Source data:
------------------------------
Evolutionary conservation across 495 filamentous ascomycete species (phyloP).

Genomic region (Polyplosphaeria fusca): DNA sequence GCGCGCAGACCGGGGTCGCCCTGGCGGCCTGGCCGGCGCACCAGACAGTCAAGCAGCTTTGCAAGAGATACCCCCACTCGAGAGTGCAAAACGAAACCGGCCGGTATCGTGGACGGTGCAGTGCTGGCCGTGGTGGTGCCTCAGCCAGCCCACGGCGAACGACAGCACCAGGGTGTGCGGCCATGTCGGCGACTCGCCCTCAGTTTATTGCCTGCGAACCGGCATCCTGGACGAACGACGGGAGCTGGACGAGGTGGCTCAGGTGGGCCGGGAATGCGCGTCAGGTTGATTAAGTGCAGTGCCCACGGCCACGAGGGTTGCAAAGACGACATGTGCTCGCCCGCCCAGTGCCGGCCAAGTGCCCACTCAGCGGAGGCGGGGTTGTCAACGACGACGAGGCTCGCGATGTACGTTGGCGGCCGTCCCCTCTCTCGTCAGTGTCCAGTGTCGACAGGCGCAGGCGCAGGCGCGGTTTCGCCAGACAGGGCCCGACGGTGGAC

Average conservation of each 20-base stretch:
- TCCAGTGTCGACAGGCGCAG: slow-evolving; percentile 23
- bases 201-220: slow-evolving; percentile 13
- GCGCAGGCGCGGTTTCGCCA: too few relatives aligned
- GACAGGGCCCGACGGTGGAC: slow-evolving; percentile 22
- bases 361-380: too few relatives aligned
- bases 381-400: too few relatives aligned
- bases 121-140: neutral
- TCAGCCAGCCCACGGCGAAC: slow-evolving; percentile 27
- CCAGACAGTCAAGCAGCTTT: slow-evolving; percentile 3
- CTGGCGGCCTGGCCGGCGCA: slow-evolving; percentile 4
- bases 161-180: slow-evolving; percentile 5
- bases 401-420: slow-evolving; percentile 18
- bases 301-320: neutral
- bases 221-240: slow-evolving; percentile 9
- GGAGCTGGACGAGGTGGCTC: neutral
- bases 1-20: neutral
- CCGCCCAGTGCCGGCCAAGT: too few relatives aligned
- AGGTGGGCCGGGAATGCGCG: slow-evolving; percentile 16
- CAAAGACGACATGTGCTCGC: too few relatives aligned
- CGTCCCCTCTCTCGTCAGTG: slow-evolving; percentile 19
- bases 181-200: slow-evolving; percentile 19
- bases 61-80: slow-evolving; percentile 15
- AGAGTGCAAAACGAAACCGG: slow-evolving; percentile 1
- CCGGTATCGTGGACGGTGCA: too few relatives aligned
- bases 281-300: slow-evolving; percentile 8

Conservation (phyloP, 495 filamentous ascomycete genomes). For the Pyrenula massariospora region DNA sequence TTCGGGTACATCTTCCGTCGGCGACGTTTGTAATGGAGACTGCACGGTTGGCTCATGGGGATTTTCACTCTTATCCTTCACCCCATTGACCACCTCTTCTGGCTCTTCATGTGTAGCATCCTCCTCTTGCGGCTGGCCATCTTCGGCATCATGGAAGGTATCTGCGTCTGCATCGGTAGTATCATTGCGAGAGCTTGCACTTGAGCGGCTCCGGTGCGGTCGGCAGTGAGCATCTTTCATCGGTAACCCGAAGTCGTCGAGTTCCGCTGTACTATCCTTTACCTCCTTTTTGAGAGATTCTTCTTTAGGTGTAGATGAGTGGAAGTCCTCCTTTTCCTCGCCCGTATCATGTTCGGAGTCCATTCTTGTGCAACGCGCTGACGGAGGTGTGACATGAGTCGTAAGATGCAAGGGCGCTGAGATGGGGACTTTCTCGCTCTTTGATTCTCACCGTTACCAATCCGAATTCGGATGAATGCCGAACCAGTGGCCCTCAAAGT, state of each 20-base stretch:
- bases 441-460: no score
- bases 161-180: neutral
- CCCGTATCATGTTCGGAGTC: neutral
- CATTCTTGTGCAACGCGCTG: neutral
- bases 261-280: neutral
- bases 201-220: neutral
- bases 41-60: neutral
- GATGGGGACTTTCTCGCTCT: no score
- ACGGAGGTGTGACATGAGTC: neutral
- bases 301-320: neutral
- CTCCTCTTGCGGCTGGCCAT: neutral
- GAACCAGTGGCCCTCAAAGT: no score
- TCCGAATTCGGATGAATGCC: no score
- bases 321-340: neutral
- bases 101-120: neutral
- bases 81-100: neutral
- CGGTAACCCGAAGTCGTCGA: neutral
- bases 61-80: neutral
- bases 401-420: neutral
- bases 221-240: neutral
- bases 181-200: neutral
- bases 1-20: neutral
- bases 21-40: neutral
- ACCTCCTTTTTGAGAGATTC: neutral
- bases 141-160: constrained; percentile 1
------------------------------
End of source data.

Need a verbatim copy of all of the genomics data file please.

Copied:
Evolutionary conservation across 495 filamentous ascomycete species (phyloP).

Genomic region (Polyplosphaeria fusca): DNA sequence GCGCGCAGACCGGGGTCGCCCTGGCGGCCTGGCCGGCGCACCAGACAGTCAAGCAGCTTTGCAAGAGATACCCCCACTCGAGAGTGCAAAACGAAACCGGCCGGTATCGTGGACGGTGCAGTGCTGGCCGTGGTGGTGCCTCAGCCAGCCCACGGCGAACGACAGCACCAGGGTGTGCGGCCATGTCGGCGACTCGCCCTCAGTTTATTGCCTGCGAACCGGCATCCTGGACGAACGACGGGAGCTGGACGAGGTGGCTCAGGTGGGCCGGGAATGCGCGTCAGGTTGATTAAGTGCAGTGCCCACGGCCACGAGGGTTGCAAAGACGACATGTGCTCGCCCGCCCAGTGCCGGCCAAGTGCCCACTCAGCGGAGGCGGGGTTGTCAACGACGACGAGGCTCGCGATGTACGTTGGCGGCCGTCCCCTCTCTCGTCAGTGTCCAGTGTCGACAGGCGCAGGCGCAGGCGCGGTTTCGCCAGACAGGGCCCGACGGTGGAC

Average conservation of each 20-base stretch:
- TCCAGTGTCGACAGGCGCAG: slow-evolving; percentile 23
- bases 201-220: slow-evolving; percentile 13
- GCGCAGGCGCGGTTTCGCCA: too few relatives aligned
- GACAGGGCCCGACGGTGGAC: slow-evolving; percentile 22
- bases 361-380: too few relatives aligned
- bases 381-400: too few relatives aligned
- bases 121-140: neutral
- TCAGCCAGCCCACGGCGAAC: slow-evolving; percentile 27
- CCAGACAGTCAAGCAGCTTT: slow-evolving; percentile 3
- CTGGCGGCCTGGCCGGCGCA: slow-evolving; percentile 4
- bases 161-180: slow-evolving; percentile 5
- bases 401-420: slow-evolving; percentile 18
- bases 301-320: neutral
- bases 221-240: slow-evolving; percentile 9
- GGAGCTGGACGAGGTGGCTC: neutral
- bases 1-20: neutral
- CCGCCCAGTGCCGGCCAAGT: too few relatives aligned
- AGGTGGGCCGGGAATGCGCG: slow-evolving; percentile 16
- CAAAGACGACATGTGCTCGC: too few relatives aligned
- CGTCCCCTCTCTCGTCAGTG: slow-evolving; percentile 19
- bases 181-200: slow-evolving; percentile 19
- bases 61-80: slow-evolving; percentile 15
- AGAGTGCAAAACGAAACCGG: slow-evolving; percentile 1
- CCGGTATCGTGGACGGTGCA: too few relatives aligned
- bases 281-300: slow-evolving; percentile 8

Conservation (phyloP, 495 filamentous ascomycete genomes). For the Pyrenula massariospora region DNA sequence TTCGGGTACATCTTCCGTCGGCGACGTTTGTAATGGAGACTGCACGGTTGGCTCATGGGGATTTTCACTCTTATCCTTCACCCCATTGACCACCTCTTCTGGCTCTTCATGTGTAGCATCCTCCTCTTGCGGCTGGCCATCTTCGGCATCATGGAAGGTATCTGCGTCTGCATCGGTAGTATCATTGCGAGAGCTTGCACTTGAGCGGCTCCGGTGCGGTCGGCAGTGAGCATCTTTCATCGGTAACCCGAAGTCGTCGAGTTCCGCTGTACTATCCTTTACCTCCTTTTTGAGAGATTCTTCTTTAGGTGTAGATGAGTGGAAGTCCTCCTTTTCCTCGCCCGTATCATGTTCGGAGTCCATTCTTGTGCAACGCGCTGACGGAGGTGTGACATGAGTCGTAAGATGCAAGGGCGCTGAGATGGGGACTTTCTCGCTCTTTGATTCTCACCGTTACCAATCCGAATTCGGATGAATGCCGAACCAGTGGCCCTCAAAGT, state of each 20-base stretch:
- bases 441-460: no score
- bases 161-180: neutral
- CCCGTATCATGTTCGGAGTC: neutral
- CATTCTTGTGCAACGCGCTG: neutral
- bases 261-280: neutral
- bases 201-220: neutral
- bases 41-60: neutral
- GATGGGGACTTTCTCGCTCT: no score
- ACGGAGGTGTGACATGAGTC: neutral
- bases 301-320: neutral
- CTCCTCTTGCGGCTGGCCAT: neutral
- GAACCAGTGGCCCTCAAAGT: no score
- TCCGAATTCGGATGAATGCC: no score
- bases 321-340: neutral
- bases 101-120: neutral
- bases 81-100: neutral
- CGGTAACCCGAAGTCGTCGA: neutral
- bases 61-80: neutral
- bases 401-420: neutral
- bases 221-240: neutral
- bases 181-200: neutral
- bases 1-20: neutral
- bases 21-40: neutral
- ACCTCCTTTTTGAGAGATTC: neutral
- bases 141-160: constrained; percentile 1